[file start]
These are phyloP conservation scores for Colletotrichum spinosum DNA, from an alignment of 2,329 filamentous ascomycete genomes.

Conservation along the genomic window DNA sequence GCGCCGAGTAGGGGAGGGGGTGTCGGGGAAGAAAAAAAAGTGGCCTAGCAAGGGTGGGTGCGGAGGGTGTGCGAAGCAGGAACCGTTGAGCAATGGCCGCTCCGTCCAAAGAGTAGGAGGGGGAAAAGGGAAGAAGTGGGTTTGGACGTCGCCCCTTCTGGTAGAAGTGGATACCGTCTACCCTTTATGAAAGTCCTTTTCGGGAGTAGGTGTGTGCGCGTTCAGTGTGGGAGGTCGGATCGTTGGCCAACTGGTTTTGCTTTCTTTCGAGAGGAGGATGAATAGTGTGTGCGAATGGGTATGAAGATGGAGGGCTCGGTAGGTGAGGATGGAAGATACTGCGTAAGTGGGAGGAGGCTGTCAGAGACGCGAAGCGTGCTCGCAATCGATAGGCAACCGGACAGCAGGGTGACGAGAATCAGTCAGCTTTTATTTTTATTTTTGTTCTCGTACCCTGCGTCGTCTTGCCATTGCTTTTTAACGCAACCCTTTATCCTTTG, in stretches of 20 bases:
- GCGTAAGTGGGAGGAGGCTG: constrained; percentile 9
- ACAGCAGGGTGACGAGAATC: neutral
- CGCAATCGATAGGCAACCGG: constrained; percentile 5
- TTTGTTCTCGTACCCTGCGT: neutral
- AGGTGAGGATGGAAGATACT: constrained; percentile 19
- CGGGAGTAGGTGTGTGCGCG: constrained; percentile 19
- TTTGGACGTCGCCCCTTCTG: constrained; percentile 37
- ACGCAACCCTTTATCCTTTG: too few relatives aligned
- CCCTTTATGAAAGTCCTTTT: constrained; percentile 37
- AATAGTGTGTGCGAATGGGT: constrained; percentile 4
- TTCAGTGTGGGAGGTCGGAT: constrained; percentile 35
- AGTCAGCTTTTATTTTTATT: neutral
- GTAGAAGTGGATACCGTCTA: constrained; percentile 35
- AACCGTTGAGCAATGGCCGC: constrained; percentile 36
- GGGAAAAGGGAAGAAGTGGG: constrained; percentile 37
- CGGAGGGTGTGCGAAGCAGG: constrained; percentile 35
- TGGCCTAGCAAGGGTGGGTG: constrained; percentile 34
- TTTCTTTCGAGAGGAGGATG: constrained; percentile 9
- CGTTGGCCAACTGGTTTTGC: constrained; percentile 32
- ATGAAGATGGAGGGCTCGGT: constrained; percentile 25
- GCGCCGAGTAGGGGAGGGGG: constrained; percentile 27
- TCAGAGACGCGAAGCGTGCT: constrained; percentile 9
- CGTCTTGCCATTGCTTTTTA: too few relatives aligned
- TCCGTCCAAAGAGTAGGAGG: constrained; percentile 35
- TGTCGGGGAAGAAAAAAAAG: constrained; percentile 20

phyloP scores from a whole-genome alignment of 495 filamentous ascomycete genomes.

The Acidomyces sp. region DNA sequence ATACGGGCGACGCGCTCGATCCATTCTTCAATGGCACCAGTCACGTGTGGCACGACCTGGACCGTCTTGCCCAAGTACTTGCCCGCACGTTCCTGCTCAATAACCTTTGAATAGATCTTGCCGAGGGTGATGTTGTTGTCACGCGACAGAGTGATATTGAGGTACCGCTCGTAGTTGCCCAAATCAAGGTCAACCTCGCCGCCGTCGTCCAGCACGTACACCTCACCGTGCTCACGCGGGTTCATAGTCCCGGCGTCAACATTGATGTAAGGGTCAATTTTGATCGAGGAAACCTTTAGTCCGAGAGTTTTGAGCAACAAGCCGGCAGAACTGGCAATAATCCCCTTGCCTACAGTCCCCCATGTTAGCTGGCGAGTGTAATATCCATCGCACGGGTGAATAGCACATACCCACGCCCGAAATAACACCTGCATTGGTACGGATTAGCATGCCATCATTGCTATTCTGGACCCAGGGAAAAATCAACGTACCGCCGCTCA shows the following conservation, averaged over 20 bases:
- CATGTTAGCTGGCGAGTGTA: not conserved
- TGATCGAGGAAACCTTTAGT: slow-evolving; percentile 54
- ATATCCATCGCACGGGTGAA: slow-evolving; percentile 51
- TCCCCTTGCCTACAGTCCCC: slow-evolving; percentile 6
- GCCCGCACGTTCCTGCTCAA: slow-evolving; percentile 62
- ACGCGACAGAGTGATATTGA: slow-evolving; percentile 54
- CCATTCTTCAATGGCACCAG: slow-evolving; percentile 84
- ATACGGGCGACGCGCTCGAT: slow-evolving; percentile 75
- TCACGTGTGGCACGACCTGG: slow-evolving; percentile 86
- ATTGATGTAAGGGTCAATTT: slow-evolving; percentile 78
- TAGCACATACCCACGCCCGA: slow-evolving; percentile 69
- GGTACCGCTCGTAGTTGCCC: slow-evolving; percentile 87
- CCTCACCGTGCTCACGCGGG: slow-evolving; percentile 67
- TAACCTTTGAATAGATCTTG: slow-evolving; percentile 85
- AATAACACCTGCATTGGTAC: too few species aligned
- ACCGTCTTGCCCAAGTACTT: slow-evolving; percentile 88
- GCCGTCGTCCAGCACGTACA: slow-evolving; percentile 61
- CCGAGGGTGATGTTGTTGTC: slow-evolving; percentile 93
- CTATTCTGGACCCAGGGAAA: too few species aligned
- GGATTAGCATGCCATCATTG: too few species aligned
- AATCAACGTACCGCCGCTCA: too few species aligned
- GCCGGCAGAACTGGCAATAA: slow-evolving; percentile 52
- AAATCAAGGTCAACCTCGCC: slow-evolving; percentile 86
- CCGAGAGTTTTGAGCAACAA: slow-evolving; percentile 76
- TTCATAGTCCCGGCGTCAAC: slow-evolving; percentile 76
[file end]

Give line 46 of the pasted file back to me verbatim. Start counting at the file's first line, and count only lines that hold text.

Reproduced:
- GCCGTCGTCCAGCACGTACA: slow-evolving; percentile 61